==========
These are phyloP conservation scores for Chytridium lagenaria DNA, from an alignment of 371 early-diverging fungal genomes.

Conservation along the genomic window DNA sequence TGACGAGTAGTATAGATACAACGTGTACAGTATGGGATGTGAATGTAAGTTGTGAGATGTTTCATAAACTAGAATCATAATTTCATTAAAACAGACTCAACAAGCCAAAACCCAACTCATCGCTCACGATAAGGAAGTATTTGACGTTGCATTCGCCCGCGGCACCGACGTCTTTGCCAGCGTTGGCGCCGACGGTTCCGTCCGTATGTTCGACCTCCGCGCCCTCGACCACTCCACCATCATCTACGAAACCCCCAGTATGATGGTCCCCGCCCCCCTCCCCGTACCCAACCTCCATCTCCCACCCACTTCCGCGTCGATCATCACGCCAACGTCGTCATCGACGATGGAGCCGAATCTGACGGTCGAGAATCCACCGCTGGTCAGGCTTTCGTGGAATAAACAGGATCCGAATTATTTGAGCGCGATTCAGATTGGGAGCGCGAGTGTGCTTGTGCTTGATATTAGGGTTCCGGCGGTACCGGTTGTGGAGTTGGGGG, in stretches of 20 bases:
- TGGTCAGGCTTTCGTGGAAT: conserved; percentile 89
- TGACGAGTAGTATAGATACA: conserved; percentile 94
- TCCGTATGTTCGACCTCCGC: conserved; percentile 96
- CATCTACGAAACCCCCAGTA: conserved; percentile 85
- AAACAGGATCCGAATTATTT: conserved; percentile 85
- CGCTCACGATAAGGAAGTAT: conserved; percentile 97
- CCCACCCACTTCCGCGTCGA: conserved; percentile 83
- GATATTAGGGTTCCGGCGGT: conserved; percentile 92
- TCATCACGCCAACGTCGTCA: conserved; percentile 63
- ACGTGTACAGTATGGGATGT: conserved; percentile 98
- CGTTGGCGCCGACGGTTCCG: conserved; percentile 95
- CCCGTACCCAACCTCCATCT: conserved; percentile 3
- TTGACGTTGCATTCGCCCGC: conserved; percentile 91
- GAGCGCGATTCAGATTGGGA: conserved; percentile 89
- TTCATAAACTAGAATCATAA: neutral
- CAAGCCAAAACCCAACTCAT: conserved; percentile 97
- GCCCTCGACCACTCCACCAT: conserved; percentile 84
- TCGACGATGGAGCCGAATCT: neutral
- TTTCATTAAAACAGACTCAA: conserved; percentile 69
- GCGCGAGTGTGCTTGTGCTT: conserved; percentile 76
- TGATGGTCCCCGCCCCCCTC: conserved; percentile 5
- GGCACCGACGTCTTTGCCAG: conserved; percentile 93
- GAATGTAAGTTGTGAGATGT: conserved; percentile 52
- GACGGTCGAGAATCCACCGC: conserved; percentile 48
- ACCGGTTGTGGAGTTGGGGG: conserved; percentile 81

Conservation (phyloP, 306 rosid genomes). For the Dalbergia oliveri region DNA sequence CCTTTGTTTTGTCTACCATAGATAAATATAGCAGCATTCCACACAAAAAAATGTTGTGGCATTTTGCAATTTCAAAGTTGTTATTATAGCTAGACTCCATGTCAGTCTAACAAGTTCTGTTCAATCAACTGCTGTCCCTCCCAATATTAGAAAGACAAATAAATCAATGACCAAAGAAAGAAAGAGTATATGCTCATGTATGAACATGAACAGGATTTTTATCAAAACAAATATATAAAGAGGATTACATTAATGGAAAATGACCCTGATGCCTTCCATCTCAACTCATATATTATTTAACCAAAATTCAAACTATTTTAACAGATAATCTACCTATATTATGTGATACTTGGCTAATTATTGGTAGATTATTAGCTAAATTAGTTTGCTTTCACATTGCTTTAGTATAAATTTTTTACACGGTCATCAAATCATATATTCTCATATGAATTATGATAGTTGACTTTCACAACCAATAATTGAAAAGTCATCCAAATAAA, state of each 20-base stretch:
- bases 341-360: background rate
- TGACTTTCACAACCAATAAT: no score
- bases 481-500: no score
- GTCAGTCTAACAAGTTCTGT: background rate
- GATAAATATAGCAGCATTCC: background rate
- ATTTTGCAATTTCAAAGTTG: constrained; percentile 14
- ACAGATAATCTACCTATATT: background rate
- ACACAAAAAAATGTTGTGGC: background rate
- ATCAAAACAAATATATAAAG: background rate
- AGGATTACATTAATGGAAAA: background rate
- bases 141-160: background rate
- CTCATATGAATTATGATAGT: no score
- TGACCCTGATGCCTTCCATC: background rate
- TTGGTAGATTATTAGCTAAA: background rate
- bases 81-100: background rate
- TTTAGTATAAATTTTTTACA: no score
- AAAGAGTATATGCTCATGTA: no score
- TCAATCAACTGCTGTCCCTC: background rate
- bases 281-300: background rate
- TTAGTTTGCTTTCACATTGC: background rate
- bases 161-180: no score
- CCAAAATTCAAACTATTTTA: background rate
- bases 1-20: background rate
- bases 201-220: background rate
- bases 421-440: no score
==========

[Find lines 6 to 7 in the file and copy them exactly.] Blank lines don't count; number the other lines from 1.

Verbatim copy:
- CATCTACGAAACCCCCAGTA: conserved; percentile 85
- AAACAGGATCCGAATTATTT: conserved; percentile 85